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Empty room, Room full with stuffs & Auditory adaptation to reflection of sounds

Background When a room is full with stuffs like furniture, electronic utilities, books etc. it's hard to hear reflections of sounds made by us (talking, playing an instrument, sound from falling ...
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93 views

How can humans hear low frequency sounds using the cochlea which is tiny compared to wavelength?

Humans can reportedly hear sounds as low as 31 Hz. If we consider the speed of sound in air to be 1125 feet per second, then a sound at 31 Hz will have a wavelength of about 36 feet. Normally, to ...
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454 views

Curved membrane effect

Curved Membrane effect: Movements of the tympanic membrane are more at the periphery than at the centre where malleus is attached which provides some leverage. This is called as curved membrane ...
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Why is it that I can understand speech through one ear better than the other ear?

First, I do a lot of music so I'm used to pick up details in sound and I have had hearing tests showing that my ears are quite well balanced, for my age, without any dead spots. When I am in a social ...
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1answer
66 views

What are the effects on hearing of in ear headphones?

I have been told many times by my teachers and grandparents that using in ear headphones will ruin my hearing, but I was unsure of these claims. So of course I turned to stack exchange to help me. So ...
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28 views

Does the cactus wren use a call to elicit insect prey movement and detection?

I will be referring primarily to a 2013 paper, If a bird flies in the forest, does an insect hear it?, and my own investigation. Bird flight sound frequencies overlap with the hearing range of most ...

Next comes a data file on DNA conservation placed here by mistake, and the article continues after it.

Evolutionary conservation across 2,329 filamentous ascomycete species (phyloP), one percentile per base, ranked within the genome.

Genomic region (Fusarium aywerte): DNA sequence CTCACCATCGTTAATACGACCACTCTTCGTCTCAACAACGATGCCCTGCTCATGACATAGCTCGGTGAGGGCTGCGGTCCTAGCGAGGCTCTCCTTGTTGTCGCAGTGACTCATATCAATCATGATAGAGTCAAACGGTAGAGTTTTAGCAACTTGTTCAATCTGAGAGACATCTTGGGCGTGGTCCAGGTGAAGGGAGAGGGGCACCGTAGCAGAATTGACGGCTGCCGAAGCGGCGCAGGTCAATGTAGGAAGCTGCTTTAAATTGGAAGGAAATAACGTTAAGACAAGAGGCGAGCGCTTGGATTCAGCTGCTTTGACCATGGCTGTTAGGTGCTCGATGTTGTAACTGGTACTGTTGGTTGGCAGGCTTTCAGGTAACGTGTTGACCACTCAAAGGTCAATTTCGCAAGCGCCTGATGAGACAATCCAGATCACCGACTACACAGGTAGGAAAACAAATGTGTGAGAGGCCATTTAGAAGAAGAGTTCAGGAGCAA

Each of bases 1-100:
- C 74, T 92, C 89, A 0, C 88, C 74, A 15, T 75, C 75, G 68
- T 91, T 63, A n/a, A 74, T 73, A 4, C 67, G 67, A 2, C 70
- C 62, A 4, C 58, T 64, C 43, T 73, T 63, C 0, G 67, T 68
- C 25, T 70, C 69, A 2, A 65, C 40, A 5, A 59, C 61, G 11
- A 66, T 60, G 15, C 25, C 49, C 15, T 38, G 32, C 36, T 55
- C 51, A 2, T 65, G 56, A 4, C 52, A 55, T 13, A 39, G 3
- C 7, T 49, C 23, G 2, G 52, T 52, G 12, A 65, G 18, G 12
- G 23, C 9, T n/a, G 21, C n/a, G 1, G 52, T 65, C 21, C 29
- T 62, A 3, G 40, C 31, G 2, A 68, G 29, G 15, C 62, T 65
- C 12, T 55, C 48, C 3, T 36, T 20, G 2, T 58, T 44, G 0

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2answers
289 views

In what range do humans generally interpret sound best?

I am currently working on a speech recognition frameworks. A generally used feature used in speech recognition are MFCC features, which uses the mel scale to extract features with. The mel scale ...
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3answers
184 views

What is the term for awareness of or inclusion of real sounds within a dream?

I fell asleep while listening to a podcast, and I am sure I was dreaming but I could also still hear the podcast. The podcast played an important role in the dream, I was searching for the source of ...
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1answer
30 views

Does size correlate with sensory abilities?

On average, do smaller animals have senses inferior to those of bigger animals? I ask because it seems like a somewhat logical assumption: smaller eyes would in theory collect less light, and smaller ...
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420 views

High frequency tone/ringing in movies/music and its effects [closed]

I was watching a horror movie and I noticed during a scene that there was a high pitched noise playing in the background. It had been playing for a while before I noticed it and when I took notice it ...
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2answers
109 views

Why do I hear beatings with stereo headphones?

When I play a sine wave together with another pitch shifted sine wave I hear the beating very clearly. This is the expected physical phenomenon. When I use headphones to play the lower frequency ...
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1answer
680 views

Why do oviparous animals not have ears?

I was chatting with my friend, and we both found that there's a relation between putting eggs and ears; we count animals and we found that if an animal is oviparous (birds, snakes, etc.), then it does ...
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1answer
631 views